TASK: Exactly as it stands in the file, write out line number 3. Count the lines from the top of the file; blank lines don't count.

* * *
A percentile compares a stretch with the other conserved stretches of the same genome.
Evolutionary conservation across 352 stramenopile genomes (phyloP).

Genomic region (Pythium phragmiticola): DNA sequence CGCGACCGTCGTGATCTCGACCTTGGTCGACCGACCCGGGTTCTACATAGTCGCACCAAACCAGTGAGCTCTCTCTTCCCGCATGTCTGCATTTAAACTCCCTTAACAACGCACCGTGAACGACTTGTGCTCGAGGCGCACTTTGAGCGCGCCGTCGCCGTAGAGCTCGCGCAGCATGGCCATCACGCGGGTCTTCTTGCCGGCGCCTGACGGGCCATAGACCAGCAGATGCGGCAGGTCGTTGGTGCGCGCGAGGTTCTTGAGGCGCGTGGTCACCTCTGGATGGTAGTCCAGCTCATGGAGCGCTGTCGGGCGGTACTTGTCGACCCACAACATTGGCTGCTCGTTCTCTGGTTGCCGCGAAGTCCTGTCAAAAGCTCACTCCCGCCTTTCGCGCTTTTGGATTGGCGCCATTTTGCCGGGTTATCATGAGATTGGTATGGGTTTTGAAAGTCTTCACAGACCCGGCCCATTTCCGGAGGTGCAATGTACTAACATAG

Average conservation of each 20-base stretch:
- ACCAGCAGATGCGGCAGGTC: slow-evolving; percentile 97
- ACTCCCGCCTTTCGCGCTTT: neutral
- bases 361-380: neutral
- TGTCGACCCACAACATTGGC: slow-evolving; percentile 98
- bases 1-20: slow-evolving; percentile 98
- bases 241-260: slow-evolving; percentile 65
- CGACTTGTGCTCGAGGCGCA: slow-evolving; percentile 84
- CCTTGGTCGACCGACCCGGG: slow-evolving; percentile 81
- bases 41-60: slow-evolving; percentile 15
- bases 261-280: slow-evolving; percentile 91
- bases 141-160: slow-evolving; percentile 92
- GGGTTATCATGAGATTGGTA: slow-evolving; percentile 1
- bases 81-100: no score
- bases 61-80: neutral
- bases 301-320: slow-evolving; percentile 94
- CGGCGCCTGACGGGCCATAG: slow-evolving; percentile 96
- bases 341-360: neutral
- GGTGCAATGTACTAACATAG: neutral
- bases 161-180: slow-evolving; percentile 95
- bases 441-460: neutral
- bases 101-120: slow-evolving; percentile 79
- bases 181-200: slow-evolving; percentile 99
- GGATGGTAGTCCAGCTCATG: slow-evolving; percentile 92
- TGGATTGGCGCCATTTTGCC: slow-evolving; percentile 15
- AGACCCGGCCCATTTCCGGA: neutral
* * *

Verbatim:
Genomic region (Pythium phragmiticola): DNA sequence CGCGACCGTCGTGATCTCGACCTTGGTCGACCGACCCGGGTTCTACATAGTCGCACCAAACCAGTGAGCTCTCTCTTCCCGCATGTCTGCATTTAAACTCCCTTAACAACGCACCGTGAACGACTTGTGCTCGAGGCGCACTTTGAGCGCGCCGTCGCCGTAGAGCTCGCGCAGCATGGCCATCACGCGGGTCTTCTTGCCGGCGCCTGACGGGCCATAGACCAGCAGATGCGGCAGGTCGTTGGTGCGCGCGAGGTTCTTGAGGCGCGTGGTCACCTCTGGATGGTAGTCCAGCTCATGGAGCGCTGTCGGGCGGTACTTGTCGACCCACAACATTGGCTGCTCGTTCTCTGGTTGCCGCGAAGTCCTGTCAAAAGCTCACTCCCGCCTTTCGCGCTTTTGGATTGGCGCCATTTTGCCGGGTTATCATGAGATTGGTATGGGTTTTGAAAGTCTTCACAGACCCGGCCCATTTCCGGAGGTGCAATGTACTAACATAG